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SHERIFF CABRAL ANNOUNCES IMPROVED FEMALE PROGRAMMING
In a ceremony to be held Monday, November 13, Suffolk County Sheriff Andrea J. Cabral will officially kick–off a new programming model for women at the South Bay House of Correction. Based on an “accountability model,” the program restructuring is designed to give women more individualized services to improve their chances of success upon re–entry. Making changes to the women’s programming model has been an objective for Sheriff Cabral since she took office in 2002, and she is hosting the ceremony not only to celebrate the success of several years’ work, but also the advancement in the level of treatment for women at South Bay.
“Women’s needs are different from men’s and there are different factors that lead to female crime,” said Assistant Deputy Superintendent of Program Services Julie White. “Sheriff Cabral recognizes these differences and recognizes that women’s programming should be different also,” she added.
The accountability model was created after a long period of research done by the staff at the House of Correction. Under the direction of Deputy Superintendent Gerry Walsh and ADS White, who began looking into programming changes in 2003, the Sheriff’s Department created a task force. The team reviewed research on female crime trends, recidivism rates, and services, and worked with community partners and other correctional facilities to identify the greatest needs of incarcerated women and how they are successfully met. The task force also interviewed female inmates at the House of Correction.
Women’s programming in place at the Hampden County Sheriff’s Department inspired the three–phase approach to recovery now in use at South Bay. The first phase begins within a week of incarceration for both sentenced inmates and pretrial detainees. The five–day phase consists of one hour of orientation each day, introducing the women to the rules and regulations of the institution. It also includes an assessment of each woman to gauge her education level, history of alcohol or drug abuse, and factors that could lead her to recidivate. The assessment is used to for an Individual Service Plan (ISP), unique to each woman, which will address her needs.
“The average length of stay for a woman at South bay is about eight months,” explained Director of Women’s Programming Christina Ruccio. “When you factor in parole, most women are only with us for three or four months. We can’t afford to wait to address their needs. With our new programming model, we are starting to look at the best re–entry plan for each woman on day one.”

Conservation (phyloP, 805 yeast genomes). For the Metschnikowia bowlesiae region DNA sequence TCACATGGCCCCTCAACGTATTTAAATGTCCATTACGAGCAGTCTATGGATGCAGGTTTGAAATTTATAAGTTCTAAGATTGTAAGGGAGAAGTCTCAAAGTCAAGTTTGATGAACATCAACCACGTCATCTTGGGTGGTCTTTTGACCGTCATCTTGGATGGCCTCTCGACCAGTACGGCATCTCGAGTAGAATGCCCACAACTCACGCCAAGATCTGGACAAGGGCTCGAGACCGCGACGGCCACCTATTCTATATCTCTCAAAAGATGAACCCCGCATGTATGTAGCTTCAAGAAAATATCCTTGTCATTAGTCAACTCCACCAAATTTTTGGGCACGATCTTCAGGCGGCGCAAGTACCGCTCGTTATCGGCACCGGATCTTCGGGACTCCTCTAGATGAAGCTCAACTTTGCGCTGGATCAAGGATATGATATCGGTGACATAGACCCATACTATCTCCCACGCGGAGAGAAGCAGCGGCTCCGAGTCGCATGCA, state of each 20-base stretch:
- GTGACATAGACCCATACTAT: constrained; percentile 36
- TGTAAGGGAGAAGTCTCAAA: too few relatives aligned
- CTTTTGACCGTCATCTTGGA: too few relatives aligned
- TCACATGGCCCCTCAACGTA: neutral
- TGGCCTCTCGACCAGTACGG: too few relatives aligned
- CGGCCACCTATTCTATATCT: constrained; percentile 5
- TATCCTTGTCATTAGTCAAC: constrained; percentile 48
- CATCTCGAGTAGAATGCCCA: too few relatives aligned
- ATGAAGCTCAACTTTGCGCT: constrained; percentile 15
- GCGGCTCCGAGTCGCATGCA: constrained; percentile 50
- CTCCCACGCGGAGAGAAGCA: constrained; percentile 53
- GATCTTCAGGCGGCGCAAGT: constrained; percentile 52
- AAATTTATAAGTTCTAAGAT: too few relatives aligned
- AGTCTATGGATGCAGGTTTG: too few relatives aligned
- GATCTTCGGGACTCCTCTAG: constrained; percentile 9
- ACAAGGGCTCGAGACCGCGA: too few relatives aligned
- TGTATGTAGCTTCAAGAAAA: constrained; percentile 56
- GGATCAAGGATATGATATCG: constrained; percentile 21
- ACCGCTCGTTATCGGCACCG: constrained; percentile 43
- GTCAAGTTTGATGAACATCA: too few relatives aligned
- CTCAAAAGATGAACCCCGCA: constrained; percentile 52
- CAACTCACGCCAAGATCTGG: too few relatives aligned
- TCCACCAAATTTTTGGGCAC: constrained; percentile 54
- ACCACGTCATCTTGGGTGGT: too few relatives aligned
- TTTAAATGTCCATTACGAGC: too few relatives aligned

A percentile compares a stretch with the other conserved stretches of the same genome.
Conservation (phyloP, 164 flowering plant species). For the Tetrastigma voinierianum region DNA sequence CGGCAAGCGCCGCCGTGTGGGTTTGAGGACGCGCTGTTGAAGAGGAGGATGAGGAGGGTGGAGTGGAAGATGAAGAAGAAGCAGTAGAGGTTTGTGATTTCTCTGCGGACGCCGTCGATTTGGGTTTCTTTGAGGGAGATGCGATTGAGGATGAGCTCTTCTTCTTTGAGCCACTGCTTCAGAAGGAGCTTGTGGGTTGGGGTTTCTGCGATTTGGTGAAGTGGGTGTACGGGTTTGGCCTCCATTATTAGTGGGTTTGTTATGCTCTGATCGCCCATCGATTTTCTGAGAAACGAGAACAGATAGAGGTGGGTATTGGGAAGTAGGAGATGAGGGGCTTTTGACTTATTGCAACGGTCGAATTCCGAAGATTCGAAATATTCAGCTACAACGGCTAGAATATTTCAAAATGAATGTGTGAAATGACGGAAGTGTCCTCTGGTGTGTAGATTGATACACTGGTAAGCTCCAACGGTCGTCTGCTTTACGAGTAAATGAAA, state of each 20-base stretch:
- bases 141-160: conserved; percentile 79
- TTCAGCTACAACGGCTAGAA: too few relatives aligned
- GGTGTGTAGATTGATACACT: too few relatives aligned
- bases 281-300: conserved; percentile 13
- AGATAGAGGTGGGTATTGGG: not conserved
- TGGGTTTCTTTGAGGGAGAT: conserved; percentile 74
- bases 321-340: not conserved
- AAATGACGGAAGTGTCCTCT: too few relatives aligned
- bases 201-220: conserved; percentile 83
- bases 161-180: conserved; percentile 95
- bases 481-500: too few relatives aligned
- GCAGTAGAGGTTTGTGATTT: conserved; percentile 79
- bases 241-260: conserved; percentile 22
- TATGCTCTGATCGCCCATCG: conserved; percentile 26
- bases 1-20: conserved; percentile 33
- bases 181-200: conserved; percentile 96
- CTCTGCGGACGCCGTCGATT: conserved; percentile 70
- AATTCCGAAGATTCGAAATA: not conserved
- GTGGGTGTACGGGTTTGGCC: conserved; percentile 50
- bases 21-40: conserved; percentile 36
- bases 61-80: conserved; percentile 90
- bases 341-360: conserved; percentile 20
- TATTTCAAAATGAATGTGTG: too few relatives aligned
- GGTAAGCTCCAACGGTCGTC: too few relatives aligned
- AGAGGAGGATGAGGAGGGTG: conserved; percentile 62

Phase two follows the orientation and assessment with two weeks of psycho–educational workshops that address addiction recovery, re–entry, domestic violence, and anger management. “National and local research reveals that these are the factors that lend themselves to female crime,” said Ruccio.
The women begin programming laid out in their ISP in phase three and continue until their release. Treatment programs can last from six to sixteen weeks and are tailored to deliver attention not only to the women’s individual problems, but also to their state of mind and level of recovery. For example, the addiction treatment program has been broken into three separate programs, one offering treatment for women who haven’t recognized their addictions, one offering treatment for women who understand their addiction but haven’t taken steps towards change, and one offering treatment for women who have relapsed after being sober for an extended period of time. The end result is a more effective rehabilitation.
Twelve cycles of phase one have been completed since the model was implemented. Several cycles of phases two and three have also been completed, and many women have followed through with their ISPs and have been released. Though it has only been in place for a few months, the accountability model’s success can already be felt within the prison walls.
“Since implementing the new programming model, the staff has had a rejuvenated sense of purpose,” said Ruccio. “The women’s moods have also changed. They aren’t anxious about their release because they have a plan. Sheriff Cabral wanted to give these women a sense of empowerment while allowing them to be responsible for their actions. I think we’ve accomplished that.”